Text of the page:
What is Hard Disk Drive?

A hard disk drive (sometimes abbreviated as “Hard drive,” “HD”, or “HDD”) is a data storage device. The hard disk was first introduced on September 13, 1956 and consists of one or more platters inside of an air-sealed casing. Internal hard disks reside in a drive bay and connect to the motherboard using an ATA, SCSI, or SATA cable, and are powered by a connection to the PSU (power supply unit). Below is a picture of what the inside of a hard drive looks like for a desktop and laptop hard drive.

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The Needs Of Thermal Pastes In Computer Systems

Heat management is important to consider when constructing or maintaining your computer. Too much heat can spell death for your sensitive components, and if you’re overclocking it’s even more of an issue. Knowing how to apply thermal paste correctly is one of the foundations of proper computer cooling. Follow this guide to learn how.

For heat sinks with a spring on the screws: Wonder why there are springs on the heat sink screws? Do not over tighten them, the springs are there to help you apply the correct amount of pressure on to the CPU and GPU. If you tighten them all the way, it may not be the correct pressure! Leave maybe 1 mm of space, just before the screw stops turning. iFixit forgot to mention this important part, and also in the heat paste guide!!

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The Basics Of Solid State Drive (SSD)

An SSD does much the same job functionally (saving your data while the system is off, booting your system, etc.) as an HDD, but instead of a magnetic coating on top of platters, the data is stored on interconnected flash memory chips that retain the data even when there’s no power present. The chips can either be permanently installed on the system’s motherboard (like on some small laptops and ultrabooks), on a PCI/PCIe card (in some high-end workstations), or in a box that’s sized, shaped, and wired to slot in for a laptop or desktop’s hard drive (common on everything else). These flash memory chips differ from the flash memory in USB thumb drives in the type and speed of the memory. That’s the subject of a totally separate technical treatise, but suffice it to say that the flash memory in SSDs is faster and more reliable than the flash memory in USB thumb drives. SSDs are consequently more expensive than USB thumb drives for the same capacities.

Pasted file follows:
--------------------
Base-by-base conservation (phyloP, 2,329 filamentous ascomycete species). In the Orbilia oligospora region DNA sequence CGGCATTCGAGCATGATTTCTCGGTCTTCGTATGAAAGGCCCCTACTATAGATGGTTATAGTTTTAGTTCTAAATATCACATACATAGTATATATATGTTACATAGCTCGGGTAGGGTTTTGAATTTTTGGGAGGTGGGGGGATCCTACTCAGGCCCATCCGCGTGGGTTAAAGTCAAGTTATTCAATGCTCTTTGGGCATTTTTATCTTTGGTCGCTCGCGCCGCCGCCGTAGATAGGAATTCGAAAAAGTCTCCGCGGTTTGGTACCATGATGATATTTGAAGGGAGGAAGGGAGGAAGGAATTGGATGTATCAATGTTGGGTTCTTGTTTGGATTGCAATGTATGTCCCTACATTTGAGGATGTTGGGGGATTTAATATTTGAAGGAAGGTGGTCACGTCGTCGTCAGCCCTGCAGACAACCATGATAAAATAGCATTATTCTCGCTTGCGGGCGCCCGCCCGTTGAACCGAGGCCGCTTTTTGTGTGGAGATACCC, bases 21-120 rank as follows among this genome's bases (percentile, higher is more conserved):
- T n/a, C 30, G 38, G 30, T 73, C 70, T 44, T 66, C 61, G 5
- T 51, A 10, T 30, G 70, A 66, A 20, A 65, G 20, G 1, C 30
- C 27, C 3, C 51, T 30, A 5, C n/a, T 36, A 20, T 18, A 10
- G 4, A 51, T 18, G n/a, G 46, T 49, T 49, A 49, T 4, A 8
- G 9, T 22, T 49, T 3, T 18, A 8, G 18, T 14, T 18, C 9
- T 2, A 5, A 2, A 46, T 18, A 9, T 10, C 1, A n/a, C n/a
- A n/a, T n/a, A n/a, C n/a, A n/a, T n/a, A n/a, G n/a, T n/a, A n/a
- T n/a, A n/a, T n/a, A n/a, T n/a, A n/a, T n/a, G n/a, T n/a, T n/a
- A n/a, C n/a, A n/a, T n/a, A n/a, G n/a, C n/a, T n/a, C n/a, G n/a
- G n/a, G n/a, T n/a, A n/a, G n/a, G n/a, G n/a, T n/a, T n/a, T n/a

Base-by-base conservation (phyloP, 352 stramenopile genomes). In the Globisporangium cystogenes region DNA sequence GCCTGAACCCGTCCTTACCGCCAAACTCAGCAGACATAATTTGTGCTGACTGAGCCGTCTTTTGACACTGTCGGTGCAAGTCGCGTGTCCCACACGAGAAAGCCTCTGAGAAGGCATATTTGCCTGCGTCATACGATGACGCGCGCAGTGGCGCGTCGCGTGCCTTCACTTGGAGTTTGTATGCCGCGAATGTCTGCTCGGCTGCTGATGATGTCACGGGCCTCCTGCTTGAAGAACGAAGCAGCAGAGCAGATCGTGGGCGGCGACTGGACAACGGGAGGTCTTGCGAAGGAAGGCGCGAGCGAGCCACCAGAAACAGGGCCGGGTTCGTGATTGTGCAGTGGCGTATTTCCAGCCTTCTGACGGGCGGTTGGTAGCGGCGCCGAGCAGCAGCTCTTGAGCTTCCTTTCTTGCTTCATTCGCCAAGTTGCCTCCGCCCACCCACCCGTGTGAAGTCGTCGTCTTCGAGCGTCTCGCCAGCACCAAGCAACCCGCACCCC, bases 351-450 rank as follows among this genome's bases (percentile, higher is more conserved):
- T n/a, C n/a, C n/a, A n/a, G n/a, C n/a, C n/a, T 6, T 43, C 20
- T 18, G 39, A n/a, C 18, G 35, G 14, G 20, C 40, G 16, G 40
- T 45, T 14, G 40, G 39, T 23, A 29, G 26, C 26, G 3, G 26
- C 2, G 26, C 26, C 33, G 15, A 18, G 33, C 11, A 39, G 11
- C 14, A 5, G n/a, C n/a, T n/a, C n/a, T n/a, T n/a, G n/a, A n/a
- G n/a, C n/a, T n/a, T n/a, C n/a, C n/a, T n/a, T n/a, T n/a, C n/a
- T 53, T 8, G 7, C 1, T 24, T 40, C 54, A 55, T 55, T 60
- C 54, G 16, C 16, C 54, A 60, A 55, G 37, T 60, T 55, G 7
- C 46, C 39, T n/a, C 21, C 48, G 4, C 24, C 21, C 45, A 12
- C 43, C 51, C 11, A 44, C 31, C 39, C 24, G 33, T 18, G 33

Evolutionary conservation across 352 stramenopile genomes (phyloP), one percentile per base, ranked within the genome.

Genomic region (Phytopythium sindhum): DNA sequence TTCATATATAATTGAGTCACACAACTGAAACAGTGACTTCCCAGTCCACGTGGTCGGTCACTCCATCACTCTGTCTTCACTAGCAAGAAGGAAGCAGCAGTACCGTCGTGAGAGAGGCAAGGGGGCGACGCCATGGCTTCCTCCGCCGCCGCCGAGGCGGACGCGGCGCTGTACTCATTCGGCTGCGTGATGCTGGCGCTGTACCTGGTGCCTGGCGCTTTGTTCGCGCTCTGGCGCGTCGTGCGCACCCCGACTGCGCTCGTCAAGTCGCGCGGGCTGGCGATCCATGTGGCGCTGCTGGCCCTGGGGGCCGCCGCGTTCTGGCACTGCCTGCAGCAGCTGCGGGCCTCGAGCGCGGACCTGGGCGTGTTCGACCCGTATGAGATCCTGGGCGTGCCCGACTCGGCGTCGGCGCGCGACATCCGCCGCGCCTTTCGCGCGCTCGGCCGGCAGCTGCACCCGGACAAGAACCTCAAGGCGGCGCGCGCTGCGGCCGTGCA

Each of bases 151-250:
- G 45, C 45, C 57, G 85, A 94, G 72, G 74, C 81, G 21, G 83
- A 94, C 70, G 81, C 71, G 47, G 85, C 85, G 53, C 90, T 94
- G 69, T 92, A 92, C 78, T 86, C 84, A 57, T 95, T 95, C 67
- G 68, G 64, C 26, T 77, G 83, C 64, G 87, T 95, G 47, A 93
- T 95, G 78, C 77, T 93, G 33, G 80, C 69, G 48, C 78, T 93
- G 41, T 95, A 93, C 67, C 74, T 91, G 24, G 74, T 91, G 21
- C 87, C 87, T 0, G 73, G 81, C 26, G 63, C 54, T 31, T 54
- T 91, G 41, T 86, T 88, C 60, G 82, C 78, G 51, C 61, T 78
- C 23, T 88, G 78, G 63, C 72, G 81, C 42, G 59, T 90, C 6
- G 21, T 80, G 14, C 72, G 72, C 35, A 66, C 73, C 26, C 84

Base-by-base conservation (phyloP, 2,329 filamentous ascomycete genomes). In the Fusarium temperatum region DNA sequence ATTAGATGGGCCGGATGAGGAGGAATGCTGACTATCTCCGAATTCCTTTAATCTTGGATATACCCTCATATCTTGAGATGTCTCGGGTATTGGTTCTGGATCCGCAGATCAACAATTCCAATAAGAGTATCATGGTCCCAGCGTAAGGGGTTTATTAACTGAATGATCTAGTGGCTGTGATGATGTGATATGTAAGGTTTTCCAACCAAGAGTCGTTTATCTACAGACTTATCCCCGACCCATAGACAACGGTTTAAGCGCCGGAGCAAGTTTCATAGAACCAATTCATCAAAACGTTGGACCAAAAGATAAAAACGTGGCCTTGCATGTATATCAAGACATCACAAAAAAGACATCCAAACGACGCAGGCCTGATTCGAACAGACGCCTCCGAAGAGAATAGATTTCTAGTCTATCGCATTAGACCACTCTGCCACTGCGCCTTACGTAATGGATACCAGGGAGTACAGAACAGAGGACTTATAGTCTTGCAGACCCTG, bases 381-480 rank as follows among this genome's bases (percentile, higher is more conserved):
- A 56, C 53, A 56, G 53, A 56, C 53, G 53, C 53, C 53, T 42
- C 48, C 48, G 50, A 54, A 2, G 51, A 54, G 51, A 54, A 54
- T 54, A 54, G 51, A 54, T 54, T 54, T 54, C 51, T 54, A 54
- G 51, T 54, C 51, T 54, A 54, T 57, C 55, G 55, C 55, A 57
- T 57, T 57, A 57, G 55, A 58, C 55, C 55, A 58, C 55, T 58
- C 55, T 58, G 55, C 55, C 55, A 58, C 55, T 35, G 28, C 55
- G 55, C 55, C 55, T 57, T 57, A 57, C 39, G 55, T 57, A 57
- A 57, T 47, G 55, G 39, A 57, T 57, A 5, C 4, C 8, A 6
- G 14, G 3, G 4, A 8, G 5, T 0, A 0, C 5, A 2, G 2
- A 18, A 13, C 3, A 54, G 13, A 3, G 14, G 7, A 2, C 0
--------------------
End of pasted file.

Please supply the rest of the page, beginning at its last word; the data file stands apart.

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SSDs vs. hard Disk drives vs. hybrid Hard Drives

Perhaps no argument has stirred up more debate in the technology industry than the ongoing fight over flash and hard drive storage. The entire industry finds itself at a unique crossroads, where an established traditional product (hard disk) is threatened to be supplanted by the rival upstart (flash). Right now, the numbers favor hard disk storage. In 2012, more than 500 million hard disk drives were shipped out compared to only around 40 million flash drives. Even so, the number of flash drives is only expected to grow over the coming years, with flash supporters predicting 239 million flash drives shipped every year by 2016. So who will win out in the battle of flash storage vs. hard drive? The answer requires an examination of each technology, their strengths and weaknesses, and what future trends show.

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Software Setup Of Hard Drives

Once the hard drive has been setup in CMOS or appears to be detected in CMOS, the hard drive must be setup through the software. Using a bootable floppy diskette, boot from the diskette to prepare the setup: If you plan on installing MS-DOS, Windows 3.x, Windows 95, Windows 98, or Windows ME, you need to setup the hard drive using the FDISK utility. If you plan on installing Windows NT or Windows 2000 you can utilize the Windows NT setup to create a NTFS partition or FAT32 partition if using Windows 2000.

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How is data read and stored on a hard drive?

Data sent to and from the hard drive is interpreted by the disk controller, which tells the hard drive what to do and how to move the components within the drive. When the operating system needs to read or write information, it examines the hard drive’s File Allocation Table (FAT) to determine file location and available areas. Once this has been determined, the disk controller instructs the actuator to move the read/write arm and align the read/write head. Because files are often scattered throughout the platter, the head needs to move to different locations to access all information.